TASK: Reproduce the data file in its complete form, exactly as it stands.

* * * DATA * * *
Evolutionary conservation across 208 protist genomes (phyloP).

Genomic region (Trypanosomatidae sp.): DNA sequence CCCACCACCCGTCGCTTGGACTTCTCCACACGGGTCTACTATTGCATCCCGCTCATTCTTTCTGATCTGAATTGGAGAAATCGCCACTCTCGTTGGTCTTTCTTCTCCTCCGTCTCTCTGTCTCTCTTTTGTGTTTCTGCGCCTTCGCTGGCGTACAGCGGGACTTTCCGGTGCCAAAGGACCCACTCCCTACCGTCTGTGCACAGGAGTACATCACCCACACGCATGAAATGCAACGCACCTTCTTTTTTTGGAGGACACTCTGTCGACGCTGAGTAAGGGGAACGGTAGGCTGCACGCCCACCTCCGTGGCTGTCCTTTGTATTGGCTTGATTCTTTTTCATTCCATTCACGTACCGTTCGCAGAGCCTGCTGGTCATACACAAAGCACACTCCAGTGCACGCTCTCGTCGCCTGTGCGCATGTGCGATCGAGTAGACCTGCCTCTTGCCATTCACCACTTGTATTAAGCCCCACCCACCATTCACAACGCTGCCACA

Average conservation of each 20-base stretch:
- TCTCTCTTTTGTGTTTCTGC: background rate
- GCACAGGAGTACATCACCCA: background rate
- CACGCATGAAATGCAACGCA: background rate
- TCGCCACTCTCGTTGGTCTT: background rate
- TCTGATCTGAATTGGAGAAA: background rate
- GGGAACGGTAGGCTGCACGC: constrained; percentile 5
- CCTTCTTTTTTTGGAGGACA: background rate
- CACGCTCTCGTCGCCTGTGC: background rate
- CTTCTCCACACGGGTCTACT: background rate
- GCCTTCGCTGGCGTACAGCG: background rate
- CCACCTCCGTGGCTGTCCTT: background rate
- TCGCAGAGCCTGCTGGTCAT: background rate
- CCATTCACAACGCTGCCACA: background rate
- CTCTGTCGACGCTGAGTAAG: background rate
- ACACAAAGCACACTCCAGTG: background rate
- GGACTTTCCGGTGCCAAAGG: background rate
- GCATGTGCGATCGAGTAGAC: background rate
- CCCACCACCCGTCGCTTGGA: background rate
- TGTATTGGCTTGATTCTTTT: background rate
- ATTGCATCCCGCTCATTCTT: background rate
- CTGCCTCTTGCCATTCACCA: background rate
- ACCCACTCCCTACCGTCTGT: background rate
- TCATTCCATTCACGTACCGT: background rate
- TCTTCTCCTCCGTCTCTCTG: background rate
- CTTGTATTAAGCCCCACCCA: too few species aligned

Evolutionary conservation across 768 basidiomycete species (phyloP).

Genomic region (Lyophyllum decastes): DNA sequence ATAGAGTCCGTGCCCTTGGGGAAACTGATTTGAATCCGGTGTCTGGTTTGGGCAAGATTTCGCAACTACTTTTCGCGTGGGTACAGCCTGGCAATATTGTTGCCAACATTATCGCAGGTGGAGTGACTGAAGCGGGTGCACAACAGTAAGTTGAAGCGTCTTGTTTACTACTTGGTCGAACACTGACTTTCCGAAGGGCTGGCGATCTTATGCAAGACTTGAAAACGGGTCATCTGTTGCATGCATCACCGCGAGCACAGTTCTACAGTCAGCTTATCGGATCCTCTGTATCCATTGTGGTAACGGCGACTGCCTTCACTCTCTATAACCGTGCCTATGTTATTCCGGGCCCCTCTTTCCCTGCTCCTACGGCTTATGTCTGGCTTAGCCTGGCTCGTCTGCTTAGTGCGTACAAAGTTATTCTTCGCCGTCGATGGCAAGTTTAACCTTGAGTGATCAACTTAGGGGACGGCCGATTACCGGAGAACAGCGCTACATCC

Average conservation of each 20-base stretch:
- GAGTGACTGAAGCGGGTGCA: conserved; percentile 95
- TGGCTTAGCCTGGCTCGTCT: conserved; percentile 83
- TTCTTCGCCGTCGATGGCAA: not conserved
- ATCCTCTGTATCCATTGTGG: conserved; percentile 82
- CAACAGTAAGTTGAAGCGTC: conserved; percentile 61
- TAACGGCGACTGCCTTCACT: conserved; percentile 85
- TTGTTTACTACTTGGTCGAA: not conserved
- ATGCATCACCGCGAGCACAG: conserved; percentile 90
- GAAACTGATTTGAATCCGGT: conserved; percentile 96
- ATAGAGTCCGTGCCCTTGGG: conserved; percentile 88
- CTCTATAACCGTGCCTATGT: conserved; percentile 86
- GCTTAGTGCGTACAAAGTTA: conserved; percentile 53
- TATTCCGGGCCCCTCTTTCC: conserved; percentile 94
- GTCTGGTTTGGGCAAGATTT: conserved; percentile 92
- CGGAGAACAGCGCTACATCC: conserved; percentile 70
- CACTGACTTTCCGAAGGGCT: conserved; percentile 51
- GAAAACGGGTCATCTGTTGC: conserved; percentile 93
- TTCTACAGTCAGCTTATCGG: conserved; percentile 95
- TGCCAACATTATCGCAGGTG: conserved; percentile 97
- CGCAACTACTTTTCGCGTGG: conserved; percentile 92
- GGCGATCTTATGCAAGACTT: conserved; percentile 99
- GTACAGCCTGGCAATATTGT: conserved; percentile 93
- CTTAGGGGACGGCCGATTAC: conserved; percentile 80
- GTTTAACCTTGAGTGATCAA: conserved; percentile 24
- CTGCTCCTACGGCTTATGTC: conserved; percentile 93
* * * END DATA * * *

Evolutionary conservation across 208 protist genomes (phyloP).

Genomic region (Trypanosomatidae sp.): DNA sequence CCCACCACCCGTCGCTTGGACTTCTCCACACGGGTCTACTATTGCATCCCGCTCATTCTTTCTGATCTGAATTGGAGAAATCGCCACTCTCGTTGGTCTTTCTTCTCCTCCGTCTCTCTGTCTCTCTTTTGTGTTTCTGCGCCTTCGCTGGCGTACAGCGGGACTTTCCGGTGCCAAAGGACCCACTCCCTACCGTCTGTGCACAGGAGTACATCACCCACACGCATGAAATGCAACGCACCTTCTTTTTTTGGAGGACACTCTGTCGACGCTGAGTAAGGGGAACGGTAGGCTGCACGCCCACCTCCGTGGCTGTCCTTTGTATTGGCTTGATTCTTTTTCATTCCATTCACGTACCGTTCGCAGAGCCTGCTGGTCATACACAAAGCACACTCCAGTGCACGCTCTCGTCGCCTGTGCGCATGTGCGATCGAGTAGACCTGCCTCTTGCCATTCACCACTTGTATTAAGCCCCACCCACCATTCACAACGCTGCCACA

Average conservation of each 20-base stretch:
- TCTCTCTTTTGTGTTTCTGC: background rate
- GCACAGGAGTACATCACCCA: background rate
- CACGCATGAAATGCAACGCA: background rate
- TCGCCACTCTCGTTGGTCTT: background rate
- TCTGATCTGAATTGGAGAAA: background rate
- GGGAACGGTAGGCTGCACGC: constrained; percentile 5
- CCTTCTTTTTTTGGAGGACA: background rate
- CACGCTCTCGTCGCCTGTGC: background rate
- CTTCTCCACACGGGTCTACT: background rate
- GCCTTCGCTGGCGTACAGCG: background rate
- CCACCTCCGTGGCTGTCCTT: background rate
- TCGCAGAGCCTGCTGGTCAT: background rate
- CCATTCACAACGCTGCCACA: background rate
- CTCTGTCGACGCTGAGTAAG: background rate
- ACACAAAGCACACTCCAGTG: background rate
- GGACTTTCCGGTGCCAAAGG: background rate
- GCATGTGCGATCGAGTAGAC: background rate
- CCCACCACCCGTCGCTTGGA: background rate
- TGTATTGGCTTGATTCTTTT: background rate
- ATTGCATCCCGCTCATTCTT: background rate
- CTGCCTCTTGCCATTCACCA: background rate
- ACCCACTCCCTACCGTCTGT: background rate
- TCATTCCATTCACGTACCGT: background rate
- TCTTCTCCTCCGTCTCTCTG: background rate
- CTTGTATTAAGCCCCACCCA: too few species aligned

Evolutionary conservation across 768 basidiomycete species (phyloP).

Genomic region (Lyophyllum decastes): DNA sequence ATAGAGTCCGTGCCCTTGGGGAAACTGATTTGAATCCGGTGTCTGGTTTGGGCAAGATTTCGCAACTACTTTTCGCGTGGGTACAGCCTGGCAATATTGTTGCCAACATTATCGCAGGTGGAGTGACTGAAGCGGGTGCACAACAGTAAGTTGAAGCGTCTTGTTTACTACTTGGTCGAACACTGACTTTCCGAAGGGCTGGCGATCTTATGCAAGACTTGAAAACGGGTCATCTGTTGCATGCATCACCGCGAGCACAGTTCTACAGTCAGCTTATCGGATCCTCTGTATCCATTGTGGTAACGGCGACTGCCTTCACTCTCTATAACCGTGCCTATGTTATTCCGGGCCCCTCTTTCCCTGCTCCTACGGCTTATGTCTGGCTTAGCCTGGCTCGTCTGCTTAGTGCGTACAAAGTTATTCTTCGCCGTCGATGGCAAGTTTAACCTTGAGTGATCAACTTAGGGGACGGCCGATTACCGGAGAACAGCGCTACATCC

Average conservation of each 20-base stretch:
- GAGTGACTGAAGCGGGTGCA: conserved; percentile 95
- TGGCTTAGCCTGGCTCGTCT: conserved; percentile 83
- TTCTTCGCCGTCGATGGCAA: not conserved
- ATCCTCTGTATCCATTGTGG: conserved; percentile 82
- CAACAGTAAGTTGAAGCGTC: conserved; percentile 61
- TAACGGCGACTGCCTTCACT: conserved; percentile 85
- TTGTTTACTACTTGGTCGAA: not conserved
- ATGCATCACCGCGAGCACAG: conserved; percentile 90
- GAAACTGATTTGAATCCGGT: conserved; percentile 96
- ATAGAGTCCGTGCCCTTGGG: conserved; percentile 88
- CTCTATAACCGTGCCTATGT: conserved; percentile 86
- GCTTAGTGCGTACAAAGTTA: conserved; percentile 53
- TATTCCGGGCCCCTCTTTCC: conserved; percentile 94
- GTCTGGTTTGGGCAAGATTT: conserved; percentile 92
- CGGAGAACAGCGCTACATCC: conserved; percentile 70
- CACTGACTTTCCGAAGGGCT: conserved; percentile 51
- GAAAACGGGTCATCTGTTGC: conserved; percentile 93
- TTCTACAGTCAGCTTATCGG: conserved; percentile 95
- TGCCAACATTATCGCAGGTG: conserved; percentile 97
- CGCAACTACTTTTCGCGTGG: conserved; percentile 92
- GGCGATCTTATGCAAGACTT: conserved; percentile 99
- GTACAGCCTGGCAATATTGT: conserved; percentile 93
- CTTAGGGGACGGCCGATTAC: conserved; percentile 80
- GTTTAACCTTGAGTGATCAA: conserved; percentile 24
- CTGCTCCTACGGCTTATGTC: conserved; percentile 93